“We’re looking to extend our current funding plan with the aim of having stoats eradicated by 2028, which is what our data suggests is possible”.

Giving up?

The scheme has already cost £8 million to fund, with bosses saying last year that they’ll need another £8m to complete it.

A recent article in The Times noted the dissatisfaction of one anonymous Orkney Native Wildlife Project staff member with the costs and results of the eradication project.

They claimed not enough stoats were being killed to make a difference and that the project should be scrapped.

But Sinclair said that there was too much lose by giving up now.

“If this project were to stop it would be heart-breaking,” said Sinclair.

“We’re obviously trying to protect the native wildlife here, with Orkney being an invaluable place for many species.

“But, if we don’t keep going, it also creates much bigger problems for people living here.

The National: A specially trained dog attempts to sniff out a stoatA specially trained dog attempts to sniff out a stoat (Image: Orkney Native Wildlife Project)

“If stoats are allowed to decimate seabird populations or rob birds of prey of their food source, it ultimately impacts upon the amount of money coming into the islands.

“Our wildlife is a huge draw for tourists. If that disappears, we can’t expect the local economy to benefit from it as much as it does just now.”

According to a survey commissioned by Orkney Islands Council in partnership with VisitScotland, visitors to the islands in 2019-20 spent £70m.

Nearly half of them (46%) engaged in wildlife watching activities.

Sinclair continued: “It would also have a knock-on effect for local farmers, who receive subsidies for maintaining habitat for wildlife on their properties.

“Without wildlife to protect, those payments are at risk”.

Indeed, farmers in Orkney received £2.35m in Agri-Environment Climate Scheme payments in 2019. If hen harriers and curlews disappear, so do many of those subsidies.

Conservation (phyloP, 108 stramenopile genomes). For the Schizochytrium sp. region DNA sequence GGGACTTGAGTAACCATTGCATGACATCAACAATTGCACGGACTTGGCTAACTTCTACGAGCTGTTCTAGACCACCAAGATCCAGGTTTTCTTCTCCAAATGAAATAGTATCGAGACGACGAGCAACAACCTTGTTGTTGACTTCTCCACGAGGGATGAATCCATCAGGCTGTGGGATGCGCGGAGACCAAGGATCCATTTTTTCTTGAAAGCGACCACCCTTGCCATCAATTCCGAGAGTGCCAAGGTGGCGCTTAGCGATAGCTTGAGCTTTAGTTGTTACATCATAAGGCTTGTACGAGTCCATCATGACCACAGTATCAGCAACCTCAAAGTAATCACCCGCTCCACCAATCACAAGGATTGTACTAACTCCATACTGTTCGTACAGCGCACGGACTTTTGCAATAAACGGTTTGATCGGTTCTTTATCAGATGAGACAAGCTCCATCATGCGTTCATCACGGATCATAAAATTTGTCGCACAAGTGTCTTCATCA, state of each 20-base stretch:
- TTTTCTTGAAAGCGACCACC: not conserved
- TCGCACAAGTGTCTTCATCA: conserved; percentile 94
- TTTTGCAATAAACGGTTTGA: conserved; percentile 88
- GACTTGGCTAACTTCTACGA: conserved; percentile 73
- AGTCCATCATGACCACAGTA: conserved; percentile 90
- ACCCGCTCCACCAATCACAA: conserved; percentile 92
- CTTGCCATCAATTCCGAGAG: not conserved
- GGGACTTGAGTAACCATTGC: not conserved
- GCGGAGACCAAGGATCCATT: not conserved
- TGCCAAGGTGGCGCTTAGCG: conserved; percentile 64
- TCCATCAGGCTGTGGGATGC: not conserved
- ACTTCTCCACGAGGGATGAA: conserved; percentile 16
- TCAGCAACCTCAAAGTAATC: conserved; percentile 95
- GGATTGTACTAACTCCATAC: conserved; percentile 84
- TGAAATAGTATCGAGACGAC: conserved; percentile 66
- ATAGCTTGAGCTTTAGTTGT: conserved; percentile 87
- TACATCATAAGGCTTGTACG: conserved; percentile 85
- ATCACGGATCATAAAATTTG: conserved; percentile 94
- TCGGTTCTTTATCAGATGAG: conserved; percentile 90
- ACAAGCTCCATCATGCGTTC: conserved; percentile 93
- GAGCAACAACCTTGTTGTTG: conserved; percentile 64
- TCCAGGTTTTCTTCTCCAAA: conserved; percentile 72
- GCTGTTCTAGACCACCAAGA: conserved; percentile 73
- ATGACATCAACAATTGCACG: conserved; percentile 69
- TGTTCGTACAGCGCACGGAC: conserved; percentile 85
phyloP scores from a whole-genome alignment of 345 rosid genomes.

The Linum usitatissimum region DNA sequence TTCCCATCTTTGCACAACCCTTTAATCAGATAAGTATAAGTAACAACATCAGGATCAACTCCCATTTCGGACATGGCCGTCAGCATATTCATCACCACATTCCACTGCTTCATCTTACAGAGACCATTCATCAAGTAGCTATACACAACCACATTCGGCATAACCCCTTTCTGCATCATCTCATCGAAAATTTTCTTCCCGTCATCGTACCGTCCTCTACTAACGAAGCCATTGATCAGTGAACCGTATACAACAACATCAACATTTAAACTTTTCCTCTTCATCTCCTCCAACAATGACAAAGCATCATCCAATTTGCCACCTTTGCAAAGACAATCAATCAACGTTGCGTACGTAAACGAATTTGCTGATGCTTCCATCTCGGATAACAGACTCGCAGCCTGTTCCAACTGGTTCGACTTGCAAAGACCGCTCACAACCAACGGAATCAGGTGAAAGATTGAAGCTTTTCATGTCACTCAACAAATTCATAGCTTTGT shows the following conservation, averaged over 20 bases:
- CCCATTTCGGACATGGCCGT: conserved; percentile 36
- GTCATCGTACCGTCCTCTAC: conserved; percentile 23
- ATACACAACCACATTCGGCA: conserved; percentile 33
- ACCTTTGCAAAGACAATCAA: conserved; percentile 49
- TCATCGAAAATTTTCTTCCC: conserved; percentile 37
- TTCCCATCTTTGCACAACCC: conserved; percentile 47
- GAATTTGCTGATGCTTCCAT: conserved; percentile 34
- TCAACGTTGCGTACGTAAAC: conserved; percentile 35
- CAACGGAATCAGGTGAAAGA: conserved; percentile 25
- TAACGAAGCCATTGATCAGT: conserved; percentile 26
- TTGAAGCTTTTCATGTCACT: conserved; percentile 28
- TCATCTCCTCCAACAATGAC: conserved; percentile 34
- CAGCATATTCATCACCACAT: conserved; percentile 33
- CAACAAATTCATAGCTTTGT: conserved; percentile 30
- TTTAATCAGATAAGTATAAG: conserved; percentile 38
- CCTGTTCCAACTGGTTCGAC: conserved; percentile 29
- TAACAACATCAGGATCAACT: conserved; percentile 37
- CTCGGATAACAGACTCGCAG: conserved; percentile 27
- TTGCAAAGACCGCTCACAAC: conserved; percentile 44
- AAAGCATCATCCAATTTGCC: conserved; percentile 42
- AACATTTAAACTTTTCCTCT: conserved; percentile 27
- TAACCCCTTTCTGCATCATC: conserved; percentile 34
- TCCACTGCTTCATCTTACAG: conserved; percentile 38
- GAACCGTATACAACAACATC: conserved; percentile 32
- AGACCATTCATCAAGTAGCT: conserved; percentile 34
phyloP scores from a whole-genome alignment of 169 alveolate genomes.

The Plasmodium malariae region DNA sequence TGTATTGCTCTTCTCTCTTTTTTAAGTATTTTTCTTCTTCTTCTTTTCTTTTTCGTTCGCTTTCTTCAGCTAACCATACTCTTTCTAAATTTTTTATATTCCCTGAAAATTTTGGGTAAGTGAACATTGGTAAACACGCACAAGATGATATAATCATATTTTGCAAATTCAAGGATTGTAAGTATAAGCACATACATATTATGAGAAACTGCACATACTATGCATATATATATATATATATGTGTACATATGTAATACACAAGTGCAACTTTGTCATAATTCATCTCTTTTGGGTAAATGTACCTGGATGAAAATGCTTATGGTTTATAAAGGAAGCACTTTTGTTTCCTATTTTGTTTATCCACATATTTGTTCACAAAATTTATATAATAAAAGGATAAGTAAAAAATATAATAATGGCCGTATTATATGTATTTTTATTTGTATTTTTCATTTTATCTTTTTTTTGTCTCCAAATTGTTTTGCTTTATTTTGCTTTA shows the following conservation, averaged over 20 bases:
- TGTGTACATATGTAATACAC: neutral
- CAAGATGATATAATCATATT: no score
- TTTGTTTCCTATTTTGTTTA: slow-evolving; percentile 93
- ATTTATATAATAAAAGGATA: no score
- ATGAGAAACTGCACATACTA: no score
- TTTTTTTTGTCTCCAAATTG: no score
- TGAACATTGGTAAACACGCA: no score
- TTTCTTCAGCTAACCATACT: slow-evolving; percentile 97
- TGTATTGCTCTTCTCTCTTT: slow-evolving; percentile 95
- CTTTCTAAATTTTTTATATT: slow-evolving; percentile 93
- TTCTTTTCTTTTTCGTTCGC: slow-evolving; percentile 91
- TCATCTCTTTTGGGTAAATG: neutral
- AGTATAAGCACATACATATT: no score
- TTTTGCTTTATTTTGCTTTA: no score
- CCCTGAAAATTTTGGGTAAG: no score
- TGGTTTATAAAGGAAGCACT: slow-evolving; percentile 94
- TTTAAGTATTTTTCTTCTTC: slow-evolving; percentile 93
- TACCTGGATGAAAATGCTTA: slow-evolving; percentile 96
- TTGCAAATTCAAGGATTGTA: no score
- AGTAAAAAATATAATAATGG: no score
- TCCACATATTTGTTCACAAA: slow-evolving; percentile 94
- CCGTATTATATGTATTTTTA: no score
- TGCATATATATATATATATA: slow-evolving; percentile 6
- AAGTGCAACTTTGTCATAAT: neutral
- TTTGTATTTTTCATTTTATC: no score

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A peer-reviewed paper on the Orkney scheme notes that eradication projects are “typically large and expensive”.

However, mustelid biologist Dr Tim Hofmeester said they can be successful and even provide scientists with data which helps them conserve stoats in other places.

“Eradicating stoats is very difficult, as we know from the enormous efforts that have been taken in New Zealand,” he told The National.

“But it is not impossible, as we know from several islands off the coast of New Zealand.

“Capturing the last stoats will be a tremendous effort, as getting to the last few is really difficult.

“But the combination of methods being used to track and kill stoats on Orkney has been proven to be successful in the past.”

The National: Stoat traps are checked regularly by staff and volunteersStoat traps are checked regularly by staff and volunteers (Image: Orkney Native Wildlife Project)

He added: “To date, most of our knowledge about this species comes from studies in New Zealand.

“They’ve improved our understanding of its natural history and even been used in several European countries where stoats are declining.

“Whether or not the effort is good value for money is a political question I cannot answer.

“But I am convinced that the effort is evidence-based and supervised by some of the top scientists on small mustelids”.

In straitened economic times it’s correct that multi-million-pound projects are scrutinised, particularly those in island communities already facing challenges.

Ultimately, however, the eradication of stoats could prove pivotal for Orkney’s future as a destination for both wildlife and people.